Monday, January 08, 2007

The Sleep Clinic

BEGIN Sunday Evening, 1/7/07


We're taken to our room for the evening. Kate sees the crib she's supposed to sleep in, blows it a kiss and says "up," clearly letting me know that she hates the damn toddler bed at home.

Wired for sleep, with few complaints. I'm starting to think this might not be as bad as I had predicted.

Respiratory therapist tells me to rock her and put her in the crib when she gets ready to drift off to sleep. Like other things in life, Kate does not drift. She goes full force into everything, so I'm already thinking , "um, yeah, I'll let you know when Little Miss Intensity suddenly changes her personality with a mellow, sleepytime child who doesn't mind 20 wires, 3 belts and lots of glue in her hair."

Respiratory therapist comes back in the room, a mild look of impatience on his face. He let us know that he needs to hook her up to the machine soon so that he'll get enough data to determine if her breathing is obstructed by her ginormous tonsils. He recommends placing her in the crib and letting her cry herself to sleep. I am in full agreement, as she'll never fall asleep in my arms, but I tell him that I'm worried that she'll pull all the wires off of her. This is not a problem as he will reattach "those few" when she falls asleep.

Kate is in her crib, entranced by the glowing-red pulse monitor on her finger. She is alternately giggling and yawning. All signs point to sleep.

Kate is in full meltdown mode, trying to pull the glowing red monitor off of her finger and the accompanying wire off of her arm.

Pulse monitor off.

One of the forehead monitors and a leg monitor off.

Monitor behind ear is off.

Still howling so hard that she almost throws up. Screaming "hep" (help) and "up" and some other choice words that I couldn't understand. Mother and child crying.

Kate gets tangled in wires and pulls more of them out this way.

Asleep, tangled, and with runny snot rapidly drying on her already-decorated face, the test begins.

Respiratory therapist reattaches some wires, but cannot find one of them -- decides it's not an absolutely necessary one and will try again later.

Lying on her back with huge tonsils hanging down her throat, Kate relies on her nose to breathe. When the very stuffed-up nose fails her, she awakens. Realizing wires have been reattached, Kate makes fast work of REremoving them before falling back asleep.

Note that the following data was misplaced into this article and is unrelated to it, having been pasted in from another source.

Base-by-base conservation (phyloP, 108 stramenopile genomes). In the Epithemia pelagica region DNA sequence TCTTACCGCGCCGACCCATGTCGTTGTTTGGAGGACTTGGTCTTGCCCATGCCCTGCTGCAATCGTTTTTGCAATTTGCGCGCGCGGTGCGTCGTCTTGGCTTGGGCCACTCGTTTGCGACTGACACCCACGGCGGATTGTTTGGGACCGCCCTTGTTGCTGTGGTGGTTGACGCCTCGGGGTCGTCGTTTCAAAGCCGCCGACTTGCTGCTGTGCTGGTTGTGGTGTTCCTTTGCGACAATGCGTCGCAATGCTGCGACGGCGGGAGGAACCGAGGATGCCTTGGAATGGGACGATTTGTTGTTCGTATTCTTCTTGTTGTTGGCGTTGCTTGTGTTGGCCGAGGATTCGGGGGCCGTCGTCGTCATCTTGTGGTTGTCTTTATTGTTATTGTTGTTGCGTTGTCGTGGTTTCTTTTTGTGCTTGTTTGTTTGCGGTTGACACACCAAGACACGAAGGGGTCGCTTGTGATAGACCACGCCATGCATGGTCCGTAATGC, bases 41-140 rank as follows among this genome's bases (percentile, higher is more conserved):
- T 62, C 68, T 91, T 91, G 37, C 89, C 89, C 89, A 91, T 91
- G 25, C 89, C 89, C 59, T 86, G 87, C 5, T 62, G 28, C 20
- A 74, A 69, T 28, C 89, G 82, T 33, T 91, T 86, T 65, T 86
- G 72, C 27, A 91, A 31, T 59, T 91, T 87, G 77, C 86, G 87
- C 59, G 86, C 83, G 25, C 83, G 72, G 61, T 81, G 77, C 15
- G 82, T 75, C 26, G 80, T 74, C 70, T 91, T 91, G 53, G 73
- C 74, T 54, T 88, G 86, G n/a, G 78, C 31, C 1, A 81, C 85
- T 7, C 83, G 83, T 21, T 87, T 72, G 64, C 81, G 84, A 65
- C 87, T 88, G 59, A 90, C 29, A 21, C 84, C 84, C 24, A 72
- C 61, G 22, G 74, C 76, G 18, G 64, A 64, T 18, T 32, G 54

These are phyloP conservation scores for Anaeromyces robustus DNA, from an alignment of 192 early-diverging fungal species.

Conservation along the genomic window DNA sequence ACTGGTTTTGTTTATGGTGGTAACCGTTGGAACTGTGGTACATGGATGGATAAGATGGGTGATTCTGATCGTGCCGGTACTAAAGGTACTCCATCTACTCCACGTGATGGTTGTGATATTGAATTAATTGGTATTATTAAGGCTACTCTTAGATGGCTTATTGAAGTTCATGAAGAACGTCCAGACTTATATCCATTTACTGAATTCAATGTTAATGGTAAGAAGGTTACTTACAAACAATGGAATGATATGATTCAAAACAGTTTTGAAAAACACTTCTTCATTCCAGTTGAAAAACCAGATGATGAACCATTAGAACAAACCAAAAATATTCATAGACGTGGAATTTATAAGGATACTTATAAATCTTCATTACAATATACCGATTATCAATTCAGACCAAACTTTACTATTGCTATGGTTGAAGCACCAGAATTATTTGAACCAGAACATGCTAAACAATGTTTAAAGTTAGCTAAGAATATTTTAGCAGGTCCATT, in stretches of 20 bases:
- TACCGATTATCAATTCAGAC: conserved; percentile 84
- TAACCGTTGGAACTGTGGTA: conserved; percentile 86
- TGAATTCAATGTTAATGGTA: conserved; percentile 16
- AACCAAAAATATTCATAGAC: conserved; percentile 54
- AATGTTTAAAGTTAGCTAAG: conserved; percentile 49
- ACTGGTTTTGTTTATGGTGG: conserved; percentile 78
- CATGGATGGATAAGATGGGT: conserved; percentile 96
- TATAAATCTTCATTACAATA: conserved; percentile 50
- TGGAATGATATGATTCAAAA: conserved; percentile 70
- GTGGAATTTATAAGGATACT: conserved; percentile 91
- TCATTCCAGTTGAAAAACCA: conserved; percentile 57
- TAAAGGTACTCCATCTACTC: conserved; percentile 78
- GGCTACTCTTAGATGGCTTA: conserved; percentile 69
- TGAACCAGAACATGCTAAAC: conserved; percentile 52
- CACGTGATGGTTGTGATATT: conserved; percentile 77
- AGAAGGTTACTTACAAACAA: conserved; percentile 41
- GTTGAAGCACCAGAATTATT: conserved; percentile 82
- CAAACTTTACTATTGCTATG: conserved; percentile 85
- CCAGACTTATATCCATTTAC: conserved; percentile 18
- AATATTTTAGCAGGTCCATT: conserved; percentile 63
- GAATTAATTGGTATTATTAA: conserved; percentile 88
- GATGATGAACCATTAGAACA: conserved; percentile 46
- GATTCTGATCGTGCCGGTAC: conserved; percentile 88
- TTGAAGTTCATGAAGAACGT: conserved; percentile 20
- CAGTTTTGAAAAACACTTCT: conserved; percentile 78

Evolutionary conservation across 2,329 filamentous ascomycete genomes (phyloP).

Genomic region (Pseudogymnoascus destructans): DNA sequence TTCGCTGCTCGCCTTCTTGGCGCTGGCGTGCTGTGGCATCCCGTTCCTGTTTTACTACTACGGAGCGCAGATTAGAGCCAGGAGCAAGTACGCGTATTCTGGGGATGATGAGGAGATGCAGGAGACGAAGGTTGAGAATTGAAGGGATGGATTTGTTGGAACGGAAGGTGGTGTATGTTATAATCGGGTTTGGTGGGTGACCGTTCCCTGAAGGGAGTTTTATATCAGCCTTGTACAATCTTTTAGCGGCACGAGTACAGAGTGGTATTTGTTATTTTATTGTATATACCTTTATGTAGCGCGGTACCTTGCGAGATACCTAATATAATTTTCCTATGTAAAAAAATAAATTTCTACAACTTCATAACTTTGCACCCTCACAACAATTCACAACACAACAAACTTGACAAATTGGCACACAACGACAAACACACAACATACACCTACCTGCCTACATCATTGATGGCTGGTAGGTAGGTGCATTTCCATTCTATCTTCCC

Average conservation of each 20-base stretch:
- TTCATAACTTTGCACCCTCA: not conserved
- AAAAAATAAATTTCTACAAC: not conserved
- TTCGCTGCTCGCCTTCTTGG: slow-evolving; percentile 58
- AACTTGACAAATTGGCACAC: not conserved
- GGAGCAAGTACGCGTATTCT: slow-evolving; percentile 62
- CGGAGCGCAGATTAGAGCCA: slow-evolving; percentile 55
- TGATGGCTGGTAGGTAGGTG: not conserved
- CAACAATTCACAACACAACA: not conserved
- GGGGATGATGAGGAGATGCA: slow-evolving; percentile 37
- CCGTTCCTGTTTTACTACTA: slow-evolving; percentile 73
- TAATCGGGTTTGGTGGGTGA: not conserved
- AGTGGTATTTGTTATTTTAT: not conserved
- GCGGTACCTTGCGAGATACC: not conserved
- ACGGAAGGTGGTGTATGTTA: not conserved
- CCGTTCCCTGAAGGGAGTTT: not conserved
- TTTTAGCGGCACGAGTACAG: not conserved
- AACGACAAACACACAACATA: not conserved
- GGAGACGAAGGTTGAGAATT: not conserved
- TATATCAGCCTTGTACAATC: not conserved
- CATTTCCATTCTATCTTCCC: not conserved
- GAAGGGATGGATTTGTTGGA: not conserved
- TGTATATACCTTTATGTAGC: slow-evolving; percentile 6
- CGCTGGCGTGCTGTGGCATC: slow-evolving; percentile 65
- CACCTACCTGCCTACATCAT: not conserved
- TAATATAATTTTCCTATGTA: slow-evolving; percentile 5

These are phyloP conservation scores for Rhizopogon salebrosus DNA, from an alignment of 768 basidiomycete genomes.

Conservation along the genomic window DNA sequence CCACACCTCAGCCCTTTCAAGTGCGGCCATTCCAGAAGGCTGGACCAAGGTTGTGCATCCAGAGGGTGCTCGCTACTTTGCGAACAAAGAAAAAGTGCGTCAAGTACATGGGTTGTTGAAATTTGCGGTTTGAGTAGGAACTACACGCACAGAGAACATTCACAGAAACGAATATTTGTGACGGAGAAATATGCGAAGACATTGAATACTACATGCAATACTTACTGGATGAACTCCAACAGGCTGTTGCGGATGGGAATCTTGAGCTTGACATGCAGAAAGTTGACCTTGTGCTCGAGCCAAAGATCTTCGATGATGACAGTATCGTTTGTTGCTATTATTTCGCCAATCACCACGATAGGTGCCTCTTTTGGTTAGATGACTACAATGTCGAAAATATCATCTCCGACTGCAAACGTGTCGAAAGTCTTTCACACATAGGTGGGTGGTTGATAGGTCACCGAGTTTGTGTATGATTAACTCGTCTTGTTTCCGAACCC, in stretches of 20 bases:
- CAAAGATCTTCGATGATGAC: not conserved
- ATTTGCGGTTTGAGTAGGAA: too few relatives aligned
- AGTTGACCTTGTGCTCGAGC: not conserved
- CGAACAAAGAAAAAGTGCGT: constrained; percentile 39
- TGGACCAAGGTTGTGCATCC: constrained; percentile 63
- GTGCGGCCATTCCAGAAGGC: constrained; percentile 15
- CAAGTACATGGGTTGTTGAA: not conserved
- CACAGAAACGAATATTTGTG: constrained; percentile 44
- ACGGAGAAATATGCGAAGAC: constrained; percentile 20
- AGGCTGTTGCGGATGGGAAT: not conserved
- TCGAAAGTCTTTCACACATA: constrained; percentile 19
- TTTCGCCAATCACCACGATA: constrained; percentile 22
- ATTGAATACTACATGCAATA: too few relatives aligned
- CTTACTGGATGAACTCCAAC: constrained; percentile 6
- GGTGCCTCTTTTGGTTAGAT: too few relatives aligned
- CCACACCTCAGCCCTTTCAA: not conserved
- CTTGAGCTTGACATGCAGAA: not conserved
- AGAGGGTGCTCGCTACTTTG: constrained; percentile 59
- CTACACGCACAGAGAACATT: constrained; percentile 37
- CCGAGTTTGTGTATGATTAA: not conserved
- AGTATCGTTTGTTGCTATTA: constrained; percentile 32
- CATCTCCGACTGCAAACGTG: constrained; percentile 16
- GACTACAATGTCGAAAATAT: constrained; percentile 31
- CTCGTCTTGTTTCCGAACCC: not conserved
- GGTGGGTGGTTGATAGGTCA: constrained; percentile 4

11:45 pm
Wires reattached. I ask therapist what I can do. "Pray" he says. I do.

Kate sleeps, Mama sleeps.

2:30 am
Kate screams. I ignore her and hope she'll fall back asleep. She does.

3:30 am
Kate screams, sits up, rips out wires and wakes the other sleep study patients, I'm sure.

4:30 am
Respiratory therapist says that he has to record for 30 more minutes for insurance purposes, but that he'll recommend a tonsillectomy because he believes that's preventing her from sleeping well enough to even conduct the study effectively. As an added bonus, he wants to see Kate a few months after the tonsillectomy to evaluate her sleeping. Oooh, double the fun!

5 am
After heartwrenching sobs and angry cries, we are outta there, but not without appropriate souvenirs. Kate has gobs of paste in her hair, medical tape on her face and the little electrode pad thingies on her chest. I am instructed on how to remove all of this (after a very long warm shower gently).

5:30 am
Kate's running around the house, so happy to be home. I'm hopeful that the experience with the crib is enough to make her long for her toddler bed. I put Kate to bed without an argument from her.
I go to unwind for a bit in the livingroom before trying to catch a few hours of sleep.

7 am
As I head off to bed, I pass Kate's room. Having given her toddler bed the metaphorical "finger", she's asleep on the floor, snoring away.

9 am
Kate's awake and, therefore, so am I.

9 am - 5:30 pm
Passes in a sleepy blur. Kate in good spirits despite lack of sleep. Me, a bit less spirited, but content to have a happy child.

5:30 pm PHONE CALL FROM THE ENT (ear, nose and throat doctor)
Paraphrase: Mrs. Braun, this is Dr. ______. I just received a report on Kate's sleep study and it looks like she had only very mild sleeping obstruction issues so I think we can hold off on the tonsillectomy...." The world spins and I see a future of Kate being exhausted every day for the rest of her life until I hear the doctor say, "unless you think the study wasn't representative of her real sleep pattern."

I explain the nightmare of the past 20 hours and, when he hears of how little she actually slept, he asks me to bring Kate in later in the week and we will discuss tonsillectomy. I am to bring in my observations of her sleeping patterns which will augment the sleep study.

To be continued....

Monday, January 01, 2007

It means "Happy New Year"
Pronunciation: "shin nien kwai lerh"